Warsaw, Poland–(ENEWSPF)–March 18, 2014 – 5:20 P.M. (Local)
VICE PRESIDENT BIDEN: Good afternoon, everyone. Mr. President, I was pleased to have another chance to get together with you and speak with you today, and I appreciate the fact you made the time to see me in the midst of your own state visit to Poland. I appreciate it very much. And I look forward to seeing your fellow Baltic heads of state tomorrow in Vilnius.
Estonia’s success is, in our view, a living testament to what’s possible — where innovators can breathe free and people can speak their minds, where democratic rights and universal freedoms are protected, and when countries are free to choose their own path.
The Estonian people, like many of Russia’s neighbors, have a personal stake in what’s happening in Ukraine. Your history reminds us of how vigilant you have to remain. And today, Mr. President, we’ve consulted on a path ahead. We spoke about the steps we’re taking alongside many other nations to support Ukraine’s sovereignty and territorial integrity; to help Ukraine stabilize its economy and conduct fair and free democratic elections; and to condemn and reject Russia’s illegal — absolutely illegal conduct in taking steps to annex Crimea. And also, we talked about how to impose costs on Russia for their aggression. There’s no other word for it; it’s aggression.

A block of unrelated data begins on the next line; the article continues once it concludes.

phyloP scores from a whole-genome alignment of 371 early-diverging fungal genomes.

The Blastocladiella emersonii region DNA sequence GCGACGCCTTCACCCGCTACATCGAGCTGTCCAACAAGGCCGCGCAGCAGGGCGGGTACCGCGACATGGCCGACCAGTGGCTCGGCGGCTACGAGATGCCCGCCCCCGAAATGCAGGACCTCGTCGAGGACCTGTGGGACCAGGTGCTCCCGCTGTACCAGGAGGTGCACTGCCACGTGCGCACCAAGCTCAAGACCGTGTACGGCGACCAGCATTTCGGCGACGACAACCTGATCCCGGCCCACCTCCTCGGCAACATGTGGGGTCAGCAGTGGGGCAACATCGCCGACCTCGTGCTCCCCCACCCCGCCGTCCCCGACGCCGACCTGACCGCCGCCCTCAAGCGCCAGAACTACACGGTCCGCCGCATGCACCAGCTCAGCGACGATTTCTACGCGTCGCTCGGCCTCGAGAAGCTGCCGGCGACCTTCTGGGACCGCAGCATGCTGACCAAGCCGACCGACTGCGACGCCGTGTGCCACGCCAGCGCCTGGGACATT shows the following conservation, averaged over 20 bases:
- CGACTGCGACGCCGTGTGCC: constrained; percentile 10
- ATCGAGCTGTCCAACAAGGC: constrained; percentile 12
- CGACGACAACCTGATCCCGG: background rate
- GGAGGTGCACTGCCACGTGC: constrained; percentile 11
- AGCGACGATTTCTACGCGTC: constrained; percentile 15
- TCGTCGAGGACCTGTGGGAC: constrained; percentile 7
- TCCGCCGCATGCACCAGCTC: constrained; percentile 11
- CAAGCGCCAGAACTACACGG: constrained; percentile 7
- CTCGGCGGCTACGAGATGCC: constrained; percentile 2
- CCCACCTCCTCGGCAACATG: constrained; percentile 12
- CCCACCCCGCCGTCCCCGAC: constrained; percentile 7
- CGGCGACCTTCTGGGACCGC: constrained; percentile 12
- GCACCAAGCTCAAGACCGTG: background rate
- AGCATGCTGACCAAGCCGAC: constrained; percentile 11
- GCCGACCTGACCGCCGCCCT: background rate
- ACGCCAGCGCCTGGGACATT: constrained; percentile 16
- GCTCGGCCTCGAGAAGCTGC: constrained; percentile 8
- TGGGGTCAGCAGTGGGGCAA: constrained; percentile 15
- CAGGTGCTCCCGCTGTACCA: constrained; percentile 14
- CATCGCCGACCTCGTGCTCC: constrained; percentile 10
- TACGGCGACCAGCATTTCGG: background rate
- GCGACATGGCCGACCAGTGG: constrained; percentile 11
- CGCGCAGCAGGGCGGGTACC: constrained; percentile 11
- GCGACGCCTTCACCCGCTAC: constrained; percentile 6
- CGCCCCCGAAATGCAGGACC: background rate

And when we speak about costs, we’re talking about more than just sanctions. We’re talking about Russia putting itself on a path that undermines long-term confidence and creates obstacles for its full participation in the global economy. That path they’ve placed themselves on does nothing to help the next generation of Russians compete and succeed in a world that will be led by the most open, innovative and dynamic economies.
The President and I also discussed our commitments as NATO allies. I came here today and will travel to Vilnius tomorrow to stand with our NATO allies and reconfirm and reaffirm our shared commitment to collective self-defense, to Article 5. I want to make it absolutely clear what it means to the Estonian people and all the people of the Baltics. President Obama and I view Article 5 of the NATO Treaty as an absolutely solemn commitment which we will honor — we will honor.
And that’s why, in the past few weeks, we’ve had substantial — we have substantially augmented the U.S. rotation of NATO’s Baltic air policing program and that protects the skies over Estonia, Latvia and Lithuania. We’re working to line up countries to continue to augment that rotation after our turn comes to an end and we will turn the mission over to Poland.
Looking ahead, we’re exploring a number of additional steps to increase the pace and scope of our military cooperation, including rotating U.S. forces to the Baltic region to conduct ground and naval exercise, as well as training missions. Next week will mark the 10th anniversary of the Baltic States’ membership in NATO.